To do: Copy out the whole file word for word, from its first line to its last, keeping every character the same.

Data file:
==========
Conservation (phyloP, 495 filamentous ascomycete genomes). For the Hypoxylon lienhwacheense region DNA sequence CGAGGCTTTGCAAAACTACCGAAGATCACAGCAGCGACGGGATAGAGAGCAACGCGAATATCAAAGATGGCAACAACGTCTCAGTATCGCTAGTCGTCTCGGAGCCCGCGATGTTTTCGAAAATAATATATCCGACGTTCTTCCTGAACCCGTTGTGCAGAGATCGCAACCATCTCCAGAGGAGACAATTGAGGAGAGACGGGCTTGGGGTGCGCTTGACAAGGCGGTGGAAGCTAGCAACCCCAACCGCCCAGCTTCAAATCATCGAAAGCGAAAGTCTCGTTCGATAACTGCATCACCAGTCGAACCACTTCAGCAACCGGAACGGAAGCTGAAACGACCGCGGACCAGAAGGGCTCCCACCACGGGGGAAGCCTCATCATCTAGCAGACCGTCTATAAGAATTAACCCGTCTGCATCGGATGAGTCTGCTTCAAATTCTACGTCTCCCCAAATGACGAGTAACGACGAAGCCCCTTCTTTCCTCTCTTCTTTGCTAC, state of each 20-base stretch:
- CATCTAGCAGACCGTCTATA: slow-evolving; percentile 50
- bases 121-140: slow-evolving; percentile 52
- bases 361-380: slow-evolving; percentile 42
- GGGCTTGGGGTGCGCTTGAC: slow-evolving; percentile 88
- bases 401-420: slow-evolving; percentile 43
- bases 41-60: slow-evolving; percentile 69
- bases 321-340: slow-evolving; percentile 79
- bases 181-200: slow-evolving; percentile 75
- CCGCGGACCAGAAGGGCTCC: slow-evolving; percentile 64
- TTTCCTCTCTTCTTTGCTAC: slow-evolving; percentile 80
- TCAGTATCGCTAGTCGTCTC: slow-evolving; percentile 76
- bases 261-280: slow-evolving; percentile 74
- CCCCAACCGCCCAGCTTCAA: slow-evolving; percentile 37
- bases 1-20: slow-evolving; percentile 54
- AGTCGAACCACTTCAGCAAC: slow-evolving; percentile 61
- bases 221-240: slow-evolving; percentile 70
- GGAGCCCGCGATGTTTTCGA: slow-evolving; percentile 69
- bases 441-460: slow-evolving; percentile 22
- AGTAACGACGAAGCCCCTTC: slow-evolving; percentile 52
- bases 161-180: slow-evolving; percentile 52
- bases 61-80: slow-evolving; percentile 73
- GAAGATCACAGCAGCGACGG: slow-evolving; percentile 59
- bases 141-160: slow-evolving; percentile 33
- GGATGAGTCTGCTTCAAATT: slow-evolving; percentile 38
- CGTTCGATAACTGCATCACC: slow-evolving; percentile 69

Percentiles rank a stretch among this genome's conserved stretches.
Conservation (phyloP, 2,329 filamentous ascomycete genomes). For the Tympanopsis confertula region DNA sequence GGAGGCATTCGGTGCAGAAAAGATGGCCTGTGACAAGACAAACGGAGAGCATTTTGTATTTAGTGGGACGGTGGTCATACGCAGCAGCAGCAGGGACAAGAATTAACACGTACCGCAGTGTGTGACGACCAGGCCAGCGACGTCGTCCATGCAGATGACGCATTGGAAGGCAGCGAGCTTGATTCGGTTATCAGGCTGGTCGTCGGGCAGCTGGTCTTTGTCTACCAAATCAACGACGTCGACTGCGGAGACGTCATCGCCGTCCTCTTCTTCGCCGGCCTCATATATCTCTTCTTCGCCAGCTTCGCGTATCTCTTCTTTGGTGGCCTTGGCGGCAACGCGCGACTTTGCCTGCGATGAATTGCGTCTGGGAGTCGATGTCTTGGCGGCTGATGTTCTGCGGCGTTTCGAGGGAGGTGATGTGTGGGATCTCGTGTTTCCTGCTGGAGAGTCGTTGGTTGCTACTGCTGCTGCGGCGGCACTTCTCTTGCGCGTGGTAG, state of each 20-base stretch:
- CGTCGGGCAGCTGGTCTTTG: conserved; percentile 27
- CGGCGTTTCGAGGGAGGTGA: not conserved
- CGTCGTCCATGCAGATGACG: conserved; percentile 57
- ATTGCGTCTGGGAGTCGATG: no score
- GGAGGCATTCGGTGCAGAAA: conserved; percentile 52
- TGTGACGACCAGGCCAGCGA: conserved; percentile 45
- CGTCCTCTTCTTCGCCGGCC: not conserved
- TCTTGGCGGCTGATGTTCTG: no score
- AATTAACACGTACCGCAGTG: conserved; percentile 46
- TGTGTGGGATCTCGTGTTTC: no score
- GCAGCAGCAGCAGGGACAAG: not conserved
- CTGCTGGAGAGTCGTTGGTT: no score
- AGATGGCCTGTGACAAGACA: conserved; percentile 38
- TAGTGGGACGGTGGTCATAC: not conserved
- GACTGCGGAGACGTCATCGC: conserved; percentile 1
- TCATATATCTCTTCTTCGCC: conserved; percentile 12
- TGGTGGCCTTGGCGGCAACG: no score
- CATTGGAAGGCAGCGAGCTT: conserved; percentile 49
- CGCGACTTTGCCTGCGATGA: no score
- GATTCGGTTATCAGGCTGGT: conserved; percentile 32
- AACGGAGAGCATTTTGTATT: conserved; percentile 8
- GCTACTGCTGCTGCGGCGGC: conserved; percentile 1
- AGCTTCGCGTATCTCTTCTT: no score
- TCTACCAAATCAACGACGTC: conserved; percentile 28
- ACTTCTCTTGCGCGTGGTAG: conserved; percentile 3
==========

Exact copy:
Conservation (phyloP, 495 filamentous ascomycete genomes). For the Hypoxylon lienhwacheense region DNA sequence CGAGGCTTTGCAAAACTACCGAAGATCACAGCAGCGACGGGATAGAGAGCAACGCGAATATCAAAGATGGCAACAACGTCTCAGTATCGCTAGTCGTCTCGGAGCCCGCGATGTTTTCGAAAATAATATATCCGACGTTCTTCCTGAACCCGTTGTGCAGAGATCGCAACCATCTCCAGAGGAGACAATTGAGGAGAGACGGGCTTGGGGTGCGCTTGACAAGGCGGTGGAAGCTAGCAACCCCAACCGCCCAGCTTCAAATCATCGAAAGCGAAAGTCTCGTTCGATAACTGCATCACCAGTCGAACCACTTCAGCAACCGGAACGGAAGCTGAAACGACCGCGGACCAGAAGGGCTCCCACCACGGGGGAAGCCTCATCATCTAGCAGACCGTCTATAAGAATTAACCCGTCTGCATCGGATGAGTCTGCTTCAAATTCTACGTCTCCCCAAATGACGAGTAACGACGAAGCCCCTTCTTTCCTCTCTTCTTTGCTAC, state of each 20-base stretch:
- CATCTAGCAGACCGTCTATA: slow-evolving; percentile 50
- bases 121-140: slow-evolving; percentile 52
- bases 361-380: slow-evolving; percentile 42
- GGGCTTGGGGTGCGCTTGAC: slow-evolving; percentile 88
- bases 401-420: slow-evolving; percentile 43
- bases 41-60: slow-evolving; percentile 69
- bases 321-340: slow-evolving; percentile 79
- bases 181-200: slow-evolving; percentile 75
- CCGCGGACCAGAAGGGCTCC: slow-evolving; percentile 64
- TTTCCTCTCTTCTTTGCTAC: slow-evolving; percentile 80
- TCAGTATCGCTAGTCGTCTC: slow-evolving; percentile 76
- bases 261-280: slow-evolving; percentile 74
- CCCCAACCGCCCAGCTTCAA: slow-evolving; percentile 37
- bases 1-20: slow-evolving; percentile 54
- AGTCGAACCACTTCAGCAAC: slow-evolving; percentile 61
- bases 221-240: slow-evolving; percentile 70
- GGAGCCCGCGATGTTTTCGA: slow-evolving; percentile 69
- bases 441-460: slow-evolving; percentile 22
- AGTAACGACGAAGCCCCTTC: slow-evolving; percentile 52
- bases 161-180: slow-evolving; percentile 52
- bases 61-80: slow-evolving; percentile 73
- GAAGATCACAGCAGCGACGG: slow-evolving; percentile 59
- bases 141-160: slow-evolving; percentile 33
- GGATGAGTCTGCTTCAAATT: slow-evolving; percentile 38
- CGTTCGATAACTGCATCACC: slow-evolving; percentile 69

Percentiles rank a stretch among this genome's conserved stretches.
Conservation (phyloP, 2,329 filamentous ascomycete genomes). For the Tympanopsis confertula region DNA sequence GGAGGCATTCGGTGCAGAAAAGATGGCCTGTGACAAGACAAACGGAGAGCATTTTGTATTTAGTGGGACGGTGGTCATACGCAGCAGCAGCAGGGACAAGAATTAACACGTACCGCAGTGTGTGACGACCAGGCCAGCGACGTCGTCCATGCAGATGACGCATTGGAAGGCAGCGAGCTTGATTCGGTTATCAGGCTGGTCGTCGGGCAGCTGGTCTTTGTCTACCAAATCAACGACGTCGACTGCGGAGACGTCATCGCCGTCCTCTTCTTCGCCGGCCTCATATATCTCTTCTTCGCCAGCTTCGCGTATCTCTTCTTTGGTGGCCTTGGCGGCAACGCGCGACTTTGCCTGCGATGAATTGCGTCTGGGAGTCGATGTCTTGGCGGCTGATGTTCTGCGGCGTTTCGAGGGAGGTGATGTGTGGGATCTCGTGTTTCCTGCTGGAGAGTCGTTGGTTGCTACTGCTGCTGCGGCGGCACTTCTCTTGCGCGTGGTAG, state of each 20-base stretch:
- CGTCGGGCAGCTGGTCTTTG: conserved; percentile 27
- CGGCGTTTCGAGGGAGGTGA: not conserved
- CGTCGTCCATGCAGATGACG: conserved; percentile 57
- ATTGCGTCTGGGAGTCGATG: no score
- GGAGGCATTCGGTGCAGAAA: conserved; percentile 52
- TGTGACGACCAGGCCAGCGA: conserved; percentile 45
- CGTCCTCTTCTTCGCCGGCC: not conserved
- TCTTGGCGGCTGATGTTCTG: no score
- AATTAACACGTACCGCAGTG: conserved; percentile 46
- TGTGTGGGATCTCGTGTTTC: no score
- GCAGCAGCAGCAGGGACAAG: not conserved
- CTGCTGGAGAGTCGTTGGTT: no score
- AGATGGCCTGTGACAAGACA: conserved; percentile 38
- TAGTGGGACGGTGGTCATAC: not conserved
- GACTGCGGAGACGTCATCGC: conserved; percentile 1
- TCATATATCTCTTCTTCGCC: conserved; percentile 12
- TGGTGGCCTTGGCGGCAACG: no score
- CATTGGAAGGCAGCGAGCTT: conserved; percentile 49
- CGCGACTTTGCCTGCGATGA: no score
- GATTCGGTTATCAGGCTGGT: conserved; percentile 32
- AACGGAGAGCATTTTGTATT: conserved; percentile 8
- GCTACTGCTGCTGCGGCGGC: conserved; percentile 1
- AGCTTCGCGTATCTCTTCTT: no score
- TCTACCAAATCAACGACGTC: conserved; percentile 28
- ACTTCTCTTGCGCGTGGTAG: conserved; percentile 3